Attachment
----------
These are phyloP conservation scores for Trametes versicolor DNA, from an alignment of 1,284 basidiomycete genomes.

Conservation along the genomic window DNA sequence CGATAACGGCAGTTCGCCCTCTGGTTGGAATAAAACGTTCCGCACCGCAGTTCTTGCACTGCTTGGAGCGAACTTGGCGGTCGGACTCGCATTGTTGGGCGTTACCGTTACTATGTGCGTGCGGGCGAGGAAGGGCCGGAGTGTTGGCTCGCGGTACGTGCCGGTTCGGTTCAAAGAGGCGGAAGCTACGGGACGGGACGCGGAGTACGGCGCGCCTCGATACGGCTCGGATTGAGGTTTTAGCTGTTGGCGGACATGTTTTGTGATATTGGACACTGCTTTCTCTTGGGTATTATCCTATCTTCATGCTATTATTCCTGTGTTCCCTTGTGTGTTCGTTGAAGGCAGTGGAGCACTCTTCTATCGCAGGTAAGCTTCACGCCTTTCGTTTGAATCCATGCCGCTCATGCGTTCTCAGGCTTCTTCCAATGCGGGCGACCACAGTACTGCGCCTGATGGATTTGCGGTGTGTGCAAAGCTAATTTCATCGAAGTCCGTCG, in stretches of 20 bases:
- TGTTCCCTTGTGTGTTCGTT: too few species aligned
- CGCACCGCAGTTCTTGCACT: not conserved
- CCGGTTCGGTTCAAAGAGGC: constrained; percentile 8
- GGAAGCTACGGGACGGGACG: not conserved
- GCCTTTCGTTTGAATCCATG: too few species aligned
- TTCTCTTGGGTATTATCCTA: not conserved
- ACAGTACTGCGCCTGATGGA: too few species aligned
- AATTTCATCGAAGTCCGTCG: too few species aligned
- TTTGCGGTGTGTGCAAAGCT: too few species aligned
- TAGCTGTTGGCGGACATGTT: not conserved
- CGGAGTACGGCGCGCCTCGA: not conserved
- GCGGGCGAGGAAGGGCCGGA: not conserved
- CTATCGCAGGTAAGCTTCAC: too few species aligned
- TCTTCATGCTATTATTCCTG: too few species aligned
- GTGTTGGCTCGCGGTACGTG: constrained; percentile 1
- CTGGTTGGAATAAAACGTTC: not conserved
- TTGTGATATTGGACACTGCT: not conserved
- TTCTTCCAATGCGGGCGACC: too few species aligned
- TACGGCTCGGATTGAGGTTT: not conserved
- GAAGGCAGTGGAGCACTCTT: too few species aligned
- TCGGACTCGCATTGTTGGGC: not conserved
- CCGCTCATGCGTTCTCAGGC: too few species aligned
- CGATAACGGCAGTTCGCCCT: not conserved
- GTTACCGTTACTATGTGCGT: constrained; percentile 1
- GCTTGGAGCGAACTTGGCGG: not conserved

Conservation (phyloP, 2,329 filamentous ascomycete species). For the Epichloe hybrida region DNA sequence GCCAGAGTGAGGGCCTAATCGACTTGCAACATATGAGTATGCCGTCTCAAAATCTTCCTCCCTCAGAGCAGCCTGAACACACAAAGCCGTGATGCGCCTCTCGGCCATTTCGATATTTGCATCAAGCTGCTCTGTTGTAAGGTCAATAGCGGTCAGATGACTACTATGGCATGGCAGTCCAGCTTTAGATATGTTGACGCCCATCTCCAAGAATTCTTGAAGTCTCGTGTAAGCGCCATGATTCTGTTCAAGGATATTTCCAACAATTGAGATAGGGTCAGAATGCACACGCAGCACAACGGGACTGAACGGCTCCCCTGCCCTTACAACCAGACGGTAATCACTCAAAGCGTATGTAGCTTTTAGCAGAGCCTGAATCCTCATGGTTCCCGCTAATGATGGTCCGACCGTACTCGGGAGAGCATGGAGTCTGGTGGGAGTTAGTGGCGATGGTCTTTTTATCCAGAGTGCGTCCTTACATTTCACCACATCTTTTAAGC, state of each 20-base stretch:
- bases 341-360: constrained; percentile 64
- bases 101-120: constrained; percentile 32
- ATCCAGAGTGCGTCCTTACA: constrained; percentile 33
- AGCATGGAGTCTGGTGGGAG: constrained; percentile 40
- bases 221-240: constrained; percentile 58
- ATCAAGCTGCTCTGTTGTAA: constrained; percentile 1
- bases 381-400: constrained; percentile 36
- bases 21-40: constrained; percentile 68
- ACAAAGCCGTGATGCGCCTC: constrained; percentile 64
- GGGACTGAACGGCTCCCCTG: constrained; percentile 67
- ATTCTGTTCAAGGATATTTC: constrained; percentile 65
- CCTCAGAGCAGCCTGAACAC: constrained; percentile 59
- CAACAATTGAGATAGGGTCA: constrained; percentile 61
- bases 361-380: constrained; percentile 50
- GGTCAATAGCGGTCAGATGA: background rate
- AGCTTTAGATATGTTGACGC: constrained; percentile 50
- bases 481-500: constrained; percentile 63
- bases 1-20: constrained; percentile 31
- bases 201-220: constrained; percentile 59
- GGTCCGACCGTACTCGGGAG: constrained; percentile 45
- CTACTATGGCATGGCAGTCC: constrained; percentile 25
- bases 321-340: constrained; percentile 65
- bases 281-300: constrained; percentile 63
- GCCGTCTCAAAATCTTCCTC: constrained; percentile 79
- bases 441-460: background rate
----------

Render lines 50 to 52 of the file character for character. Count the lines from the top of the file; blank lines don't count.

- bases 321-340: constrained; percentile 65
- bases 281-300: constrained; percentile 63
- GCCGTCTCAAAATCTTCCTC: constrained; percentile 79